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Rail Around Birmingham
& the West Midlands

Rail Around Birmingham & the West Midlands


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Granville Street station trackbed
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Granville Street Station

1876 - 1885

Originally planned as the terminus of the Birmingham West Suburban Railway and opened and worked by the Midland Railway, Granville Street is one of the forgotten stations in the region. The station opened in 1876 but was deemed to be too far from the city centre to be well patronised as a terminus and in 1885 Granville Street closed to passengers following the opening of what is now the final part of the cross-city line through Five Ways and into Birmingham New Street. However, the trackbed was extended in 1887 following the engineering work deemed necessary to pass the railway under the canal basin above - a reason sited as being prohibitive several years earlier to the extension of the passenger line - to the Midland Railway's Central Goods Station where it remained in use until 1967. The image above shows the site of Granville Street Station looking towards the tunnel under Granville Street to Central Goods, September 2003

Granville Street station Bath Row tunnels
Approaching Granville Street station site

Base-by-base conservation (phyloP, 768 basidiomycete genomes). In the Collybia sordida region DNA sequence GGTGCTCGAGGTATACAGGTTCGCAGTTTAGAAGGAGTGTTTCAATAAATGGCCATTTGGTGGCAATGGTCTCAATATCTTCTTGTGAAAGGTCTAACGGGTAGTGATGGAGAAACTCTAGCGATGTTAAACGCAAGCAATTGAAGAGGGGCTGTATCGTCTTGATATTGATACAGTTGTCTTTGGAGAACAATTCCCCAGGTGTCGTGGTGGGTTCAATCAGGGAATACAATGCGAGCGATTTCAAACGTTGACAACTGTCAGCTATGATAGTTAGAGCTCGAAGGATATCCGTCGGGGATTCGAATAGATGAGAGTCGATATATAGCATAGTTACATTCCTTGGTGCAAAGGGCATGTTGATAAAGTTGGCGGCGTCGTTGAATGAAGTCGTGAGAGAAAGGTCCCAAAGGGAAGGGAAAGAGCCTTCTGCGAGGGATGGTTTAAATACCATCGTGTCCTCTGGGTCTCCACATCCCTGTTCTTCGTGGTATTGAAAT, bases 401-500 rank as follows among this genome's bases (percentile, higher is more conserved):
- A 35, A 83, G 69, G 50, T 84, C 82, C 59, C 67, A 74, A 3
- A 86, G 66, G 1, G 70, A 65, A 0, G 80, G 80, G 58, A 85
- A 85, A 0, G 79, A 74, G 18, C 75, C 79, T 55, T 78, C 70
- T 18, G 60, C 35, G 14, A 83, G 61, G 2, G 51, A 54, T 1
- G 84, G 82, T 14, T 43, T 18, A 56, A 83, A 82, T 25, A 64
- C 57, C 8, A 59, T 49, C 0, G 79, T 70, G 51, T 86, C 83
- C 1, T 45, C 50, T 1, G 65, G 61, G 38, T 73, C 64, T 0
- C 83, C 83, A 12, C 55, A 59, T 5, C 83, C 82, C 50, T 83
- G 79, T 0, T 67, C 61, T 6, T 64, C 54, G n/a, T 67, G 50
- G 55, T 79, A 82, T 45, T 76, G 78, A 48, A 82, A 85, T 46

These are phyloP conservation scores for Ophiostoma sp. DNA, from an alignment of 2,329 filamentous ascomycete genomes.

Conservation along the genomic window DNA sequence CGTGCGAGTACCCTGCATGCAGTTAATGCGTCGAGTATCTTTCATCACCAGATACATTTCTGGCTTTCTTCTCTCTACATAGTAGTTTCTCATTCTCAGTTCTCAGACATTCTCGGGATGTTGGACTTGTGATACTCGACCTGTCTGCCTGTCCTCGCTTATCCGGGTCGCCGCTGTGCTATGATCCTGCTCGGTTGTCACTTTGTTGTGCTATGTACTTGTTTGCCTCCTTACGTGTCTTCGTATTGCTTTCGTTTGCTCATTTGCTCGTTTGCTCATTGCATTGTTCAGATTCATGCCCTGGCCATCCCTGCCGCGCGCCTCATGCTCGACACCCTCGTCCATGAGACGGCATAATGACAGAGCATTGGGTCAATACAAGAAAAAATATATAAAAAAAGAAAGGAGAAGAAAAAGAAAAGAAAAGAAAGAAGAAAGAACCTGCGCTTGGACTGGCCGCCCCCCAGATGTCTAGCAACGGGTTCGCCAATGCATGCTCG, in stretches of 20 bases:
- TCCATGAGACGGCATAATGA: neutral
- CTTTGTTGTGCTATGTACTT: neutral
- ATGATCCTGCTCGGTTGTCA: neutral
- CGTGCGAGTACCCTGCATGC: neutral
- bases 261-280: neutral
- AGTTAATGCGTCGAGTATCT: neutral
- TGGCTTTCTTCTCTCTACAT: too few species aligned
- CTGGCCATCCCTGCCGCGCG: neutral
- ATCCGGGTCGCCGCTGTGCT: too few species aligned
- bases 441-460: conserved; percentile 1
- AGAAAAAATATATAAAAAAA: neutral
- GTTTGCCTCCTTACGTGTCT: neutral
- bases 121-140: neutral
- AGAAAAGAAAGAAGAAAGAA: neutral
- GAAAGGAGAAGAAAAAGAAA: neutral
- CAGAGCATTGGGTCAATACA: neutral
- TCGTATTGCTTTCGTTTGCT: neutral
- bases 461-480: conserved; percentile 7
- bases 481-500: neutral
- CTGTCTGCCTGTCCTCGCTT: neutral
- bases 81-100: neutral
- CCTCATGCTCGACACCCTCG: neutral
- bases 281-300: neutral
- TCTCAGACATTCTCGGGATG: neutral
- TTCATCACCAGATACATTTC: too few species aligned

Above-left we have our back immediately to the site of Granville Street Station and are looking back along the trackbed to the short tunnels that pass under Bath Row/Bishopsgate Street to its connection with the West Suburban Railway line at what is now Five Ways Station (check out the page for Five Ways Station to see the remains of the junction and the page for Central Goods for further pictures) - unfortunately, information on this section of railway is scant and I cannot account for why there are two tunnels at this spot: if anyone knows, please tell me. As I'm sure the reader will appreciate, after nearly 120 years since closure and 36 years since the trackbed to Central Goods was used, it is difficult to discern remains of the station site. However, above-right we are in the same spot as the previous shot but looking towards the site of the station (the shot at the top of the page was taken looking in the same direction but just past the tree on the left-hand side) and there are remains of a structure on the right-hand side of the trackbed which drops in height to roughly platform level just ahead of this spot - whether or not this was anything to do with the station, however, unfortunately I could not say for certain. The old trackbed is certainly worth a visit but I must warn any potential visitors that it is a rather inaccessible spot!




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